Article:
Using GIS to Fight Drug Trafficking

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GIS has proven to be an immensely useful tool for police interdiction operations and crime prevention. One area, in particular, that has benefited from GIS is combating drug trafficking. This type of crime generally follows known or historical patters, where drug traffickers think of their operations as a cost or benefit. For them, they want to ship their products to a location at the least expense and with the least probability of the cargo being seized. For police and other agencies involved in drug interdiction, the opposite is true.

Examples of how police are able to use GIS is applying Bayesian modeling or statistical procedures that use proxies, such as past drug arrests, to estimate the likelihood a given location will produce likely drug activity.[1]  Inferential approaches, that use machine learning or data mining techniques, have also proven useful to investigate if given behaviors are “abnormal” for more legal types of activities. For instance, ships that may transport drugs could take less used or unlikely paths to drop off their cargo. An ontology approach, one that identifies accepted or less accepted behavior, could be utilized to inform drug enforcement agents that a ship identified on radar is more likely to contain illegal drugs.[2] Critical to drug interdiction is not so much always being in the right place at the right time but making decisions about resource allocation for units involved in interdiction. Specifically, one can never be sure what routes or ways a drug dealer make send their goods to market. For law enforcement, the decision is how many police officers or agents should be allocated to a given area.[3] GIS has been used, from commercial to open source, to make decisions about when and where to send agents using data such as the region’s geography and time and methods of transporting given drugs. Viewshed analysis has also been used to determine if a given likely area is more difficult to monitor or may require further resources at given times of the day.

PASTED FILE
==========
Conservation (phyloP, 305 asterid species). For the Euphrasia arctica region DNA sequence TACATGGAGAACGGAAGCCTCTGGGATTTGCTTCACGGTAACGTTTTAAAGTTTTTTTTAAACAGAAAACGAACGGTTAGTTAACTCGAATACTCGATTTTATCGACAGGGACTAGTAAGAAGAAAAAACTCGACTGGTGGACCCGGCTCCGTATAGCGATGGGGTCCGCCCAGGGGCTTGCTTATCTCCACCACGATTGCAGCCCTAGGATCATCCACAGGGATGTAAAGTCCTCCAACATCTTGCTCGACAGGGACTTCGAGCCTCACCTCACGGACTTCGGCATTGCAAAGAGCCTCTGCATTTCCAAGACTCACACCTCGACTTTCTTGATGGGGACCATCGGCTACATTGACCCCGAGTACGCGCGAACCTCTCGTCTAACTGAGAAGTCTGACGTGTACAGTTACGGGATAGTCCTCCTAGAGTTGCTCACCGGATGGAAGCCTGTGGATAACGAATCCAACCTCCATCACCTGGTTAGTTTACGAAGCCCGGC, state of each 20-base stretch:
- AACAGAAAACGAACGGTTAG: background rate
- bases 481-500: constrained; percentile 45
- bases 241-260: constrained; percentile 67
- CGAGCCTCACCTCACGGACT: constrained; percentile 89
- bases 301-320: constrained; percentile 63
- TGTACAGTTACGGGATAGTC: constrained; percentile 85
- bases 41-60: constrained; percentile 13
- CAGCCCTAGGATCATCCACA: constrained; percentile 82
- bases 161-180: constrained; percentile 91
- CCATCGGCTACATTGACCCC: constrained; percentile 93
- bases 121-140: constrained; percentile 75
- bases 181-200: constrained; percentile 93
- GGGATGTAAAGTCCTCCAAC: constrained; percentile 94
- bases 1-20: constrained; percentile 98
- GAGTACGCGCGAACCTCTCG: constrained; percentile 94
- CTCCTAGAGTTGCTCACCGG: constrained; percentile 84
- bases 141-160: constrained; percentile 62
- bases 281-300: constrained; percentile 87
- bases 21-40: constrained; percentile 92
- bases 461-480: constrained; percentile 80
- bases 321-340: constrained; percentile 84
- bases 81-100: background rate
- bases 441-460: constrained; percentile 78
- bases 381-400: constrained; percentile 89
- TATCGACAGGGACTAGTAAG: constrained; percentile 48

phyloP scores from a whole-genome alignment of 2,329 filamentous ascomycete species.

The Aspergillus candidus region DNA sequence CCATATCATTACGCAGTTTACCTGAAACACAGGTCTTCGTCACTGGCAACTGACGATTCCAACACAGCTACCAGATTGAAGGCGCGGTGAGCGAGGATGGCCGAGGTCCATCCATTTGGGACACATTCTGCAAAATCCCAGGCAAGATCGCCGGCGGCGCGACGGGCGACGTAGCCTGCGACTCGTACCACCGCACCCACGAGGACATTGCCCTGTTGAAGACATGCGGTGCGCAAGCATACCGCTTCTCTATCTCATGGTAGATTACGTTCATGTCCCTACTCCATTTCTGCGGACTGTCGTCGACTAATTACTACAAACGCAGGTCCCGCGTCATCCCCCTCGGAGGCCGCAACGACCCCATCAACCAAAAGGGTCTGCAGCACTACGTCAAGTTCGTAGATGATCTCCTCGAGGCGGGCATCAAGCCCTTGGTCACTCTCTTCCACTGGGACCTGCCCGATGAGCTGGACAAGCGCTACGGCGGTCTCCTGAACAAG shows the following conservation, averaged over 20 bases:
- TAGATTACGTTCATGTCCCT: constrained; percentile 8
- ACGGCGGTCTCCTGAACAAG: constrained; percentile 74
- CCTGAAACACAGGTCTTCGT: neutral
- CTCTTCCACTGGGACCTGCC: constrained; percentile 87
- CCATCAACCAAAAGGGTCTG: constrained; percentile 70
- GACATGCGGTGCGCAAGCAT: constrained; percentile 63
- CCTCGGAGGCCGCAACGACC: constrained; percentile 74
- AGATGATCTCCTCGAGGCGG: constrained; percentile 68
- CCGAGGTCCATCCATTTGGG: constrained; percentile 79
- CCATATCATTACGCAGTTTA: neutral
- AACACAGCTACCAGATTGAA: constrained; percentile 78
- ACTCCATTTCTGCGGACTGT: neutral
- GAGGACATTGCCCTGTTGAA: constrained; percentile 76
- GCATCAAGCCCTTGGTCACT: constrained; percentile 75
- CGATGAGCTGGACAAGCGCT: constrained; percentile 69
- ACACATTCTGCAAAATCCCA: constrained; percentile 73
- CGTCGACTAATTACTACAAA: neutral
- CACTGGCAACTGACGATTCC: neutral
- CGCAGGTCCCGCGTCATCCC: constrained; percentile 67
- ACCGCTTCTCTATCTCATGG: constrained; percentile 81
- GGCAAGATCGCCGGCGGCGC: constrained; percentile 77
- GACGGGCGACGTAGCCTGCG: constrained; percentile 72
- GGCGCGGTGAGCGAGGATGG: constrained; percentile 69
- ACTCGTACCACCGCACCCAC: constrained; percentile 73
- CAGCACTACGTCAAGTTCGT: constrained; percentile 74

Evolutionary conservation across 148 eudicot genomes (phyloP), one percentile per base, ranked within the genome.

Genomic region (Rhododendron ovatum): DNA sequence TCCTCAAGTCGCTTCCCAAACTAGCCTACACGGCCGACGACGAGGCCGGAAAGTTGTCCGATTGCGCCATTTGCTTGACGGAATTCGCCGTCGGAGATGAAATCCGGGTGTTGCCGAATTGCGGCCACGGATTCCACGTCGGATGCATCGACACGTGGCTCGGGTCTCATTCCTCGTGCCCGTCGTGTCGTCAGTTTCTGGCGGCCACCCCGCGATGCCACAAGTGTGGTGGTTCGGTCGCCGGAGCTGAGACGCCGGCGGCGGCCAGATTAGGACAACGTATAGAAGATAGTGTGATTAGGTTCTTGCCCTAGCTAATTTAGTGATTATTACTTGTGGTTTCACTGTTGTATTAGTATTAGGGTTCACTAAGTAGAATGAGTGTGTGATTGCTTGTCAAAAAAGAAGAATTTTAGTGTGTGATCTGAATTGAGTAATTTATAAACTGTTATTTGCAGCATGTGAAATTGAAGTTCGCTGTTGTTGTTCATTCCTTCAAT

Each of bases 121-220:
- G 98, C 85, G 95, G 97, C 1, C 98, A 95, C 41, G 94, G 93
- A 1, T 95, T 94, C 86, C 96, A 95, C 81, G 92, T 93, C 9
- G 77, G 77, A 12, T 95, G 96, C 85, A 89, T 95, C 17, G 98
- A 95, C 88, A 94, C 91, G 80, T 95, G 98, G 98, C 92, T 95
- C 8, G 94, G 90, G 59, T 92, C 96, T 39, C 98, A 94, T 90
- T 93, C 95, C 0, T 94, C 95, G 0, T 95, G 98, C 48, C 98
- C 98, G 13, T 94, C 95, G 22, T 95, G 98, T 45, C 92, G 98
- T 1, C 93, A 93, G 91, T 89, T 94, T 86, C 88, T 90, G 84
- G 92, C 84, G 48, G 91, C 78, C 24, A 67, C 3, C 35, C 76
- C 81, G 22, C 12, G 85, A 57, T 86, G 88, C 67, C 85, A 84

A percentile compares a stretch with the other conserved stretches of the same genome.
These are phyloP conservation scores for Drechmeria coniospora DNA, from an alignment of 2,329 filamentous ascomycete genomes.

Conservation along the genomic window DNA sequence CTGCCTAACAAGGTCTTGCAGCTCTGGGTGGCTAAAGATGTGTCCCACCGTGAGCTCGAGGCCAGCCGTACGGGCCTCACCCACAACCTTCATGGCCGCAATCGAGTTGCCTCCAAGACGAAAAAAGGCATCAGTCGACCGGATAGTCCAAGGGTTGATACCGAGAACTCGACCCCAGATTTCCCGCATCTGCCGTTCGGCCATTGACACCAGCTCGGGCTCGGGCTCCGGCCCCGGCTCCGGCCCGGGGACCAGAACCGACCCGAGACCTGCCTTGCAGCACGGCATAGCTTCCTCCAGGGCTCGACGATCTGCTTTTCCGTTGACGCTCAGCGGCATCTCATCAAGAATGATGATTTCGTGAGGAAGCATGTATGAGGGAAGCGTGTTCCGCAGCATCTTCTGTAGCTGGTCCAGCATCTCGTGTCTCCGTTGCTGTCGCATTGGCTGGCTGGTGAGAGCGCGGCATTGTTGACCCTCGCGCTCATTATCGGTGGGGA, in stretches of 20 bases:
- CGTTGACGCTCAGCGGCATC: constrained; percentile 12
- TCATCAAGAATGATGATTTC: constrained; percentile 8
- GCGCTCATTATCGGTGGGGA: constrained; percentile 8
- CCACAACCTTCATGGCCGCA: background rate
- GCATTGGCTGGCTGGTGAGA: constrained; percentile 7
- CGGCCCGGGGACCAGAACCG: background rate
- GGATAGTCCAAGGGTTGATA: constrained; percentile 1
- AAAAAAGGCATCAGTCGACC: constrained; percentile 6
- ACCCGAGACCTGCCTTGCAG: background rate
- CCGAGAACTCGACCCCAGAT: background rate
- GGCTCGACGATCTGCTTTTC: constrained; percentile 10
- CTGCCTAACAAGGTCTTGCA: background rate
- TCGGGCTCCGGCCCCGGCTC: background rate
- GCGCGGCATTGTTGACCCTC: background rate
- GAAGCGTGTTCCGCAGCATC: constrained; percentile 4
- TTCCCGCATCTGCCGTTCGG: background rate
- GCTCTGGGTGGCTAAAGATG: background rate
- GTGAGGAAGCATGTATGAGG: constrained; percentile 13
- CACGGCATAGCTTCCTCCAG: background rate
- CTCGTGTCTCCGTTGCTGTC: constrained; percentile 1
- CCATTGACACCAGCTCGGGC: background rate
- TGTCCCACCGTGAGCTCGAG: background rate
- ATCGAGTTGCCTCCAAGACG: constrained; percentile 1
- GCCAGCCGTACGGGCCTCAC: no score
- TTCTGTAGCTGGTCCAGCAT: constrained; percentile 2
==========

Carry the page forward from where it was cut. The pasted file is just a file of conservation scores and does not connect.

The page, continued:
Geographic pattern of illegal border crossings. Source: Rossmo, et al., 2008).
Geographic pattern of illegal border crossings. Source: Rossmo, et al., 2008).


[1] For an example of a statistical approach to drug interdiction using GIS, see:  Hunt, Eleazer D., Marty Sumner, Thomas J. Scholten, and James M. Frabutt. 2008. “Using GIS to Identify Drug Markets and Reduce Drug-Related Violence.” In Geography and Drug Addiction, edited by Yonette F. Thomas, Douglas Richardson, and Ivan Cheung, 395–413. Dordrecht: Springer Netherlands.

[2] For more on this developed software, see:  Vandecasteele, Arnaud, and Aldo Napoli. 2012. “Spatial Ontologies for Detecting Abnormal Maritime Behaviour.” In , 1–7. IEEE.

[3] For an example of interdiction using GIS based on many layers of geographic and historical data, see:  Rossmo, D Kim, Quint C Thurman, J D Jamieson, and Kristine Egan. 2008. “Geographic Patterns and Profiling of Illegal Crossings of the Southern U.S. Border.” Security Journal 21 (1-2): 29–57.




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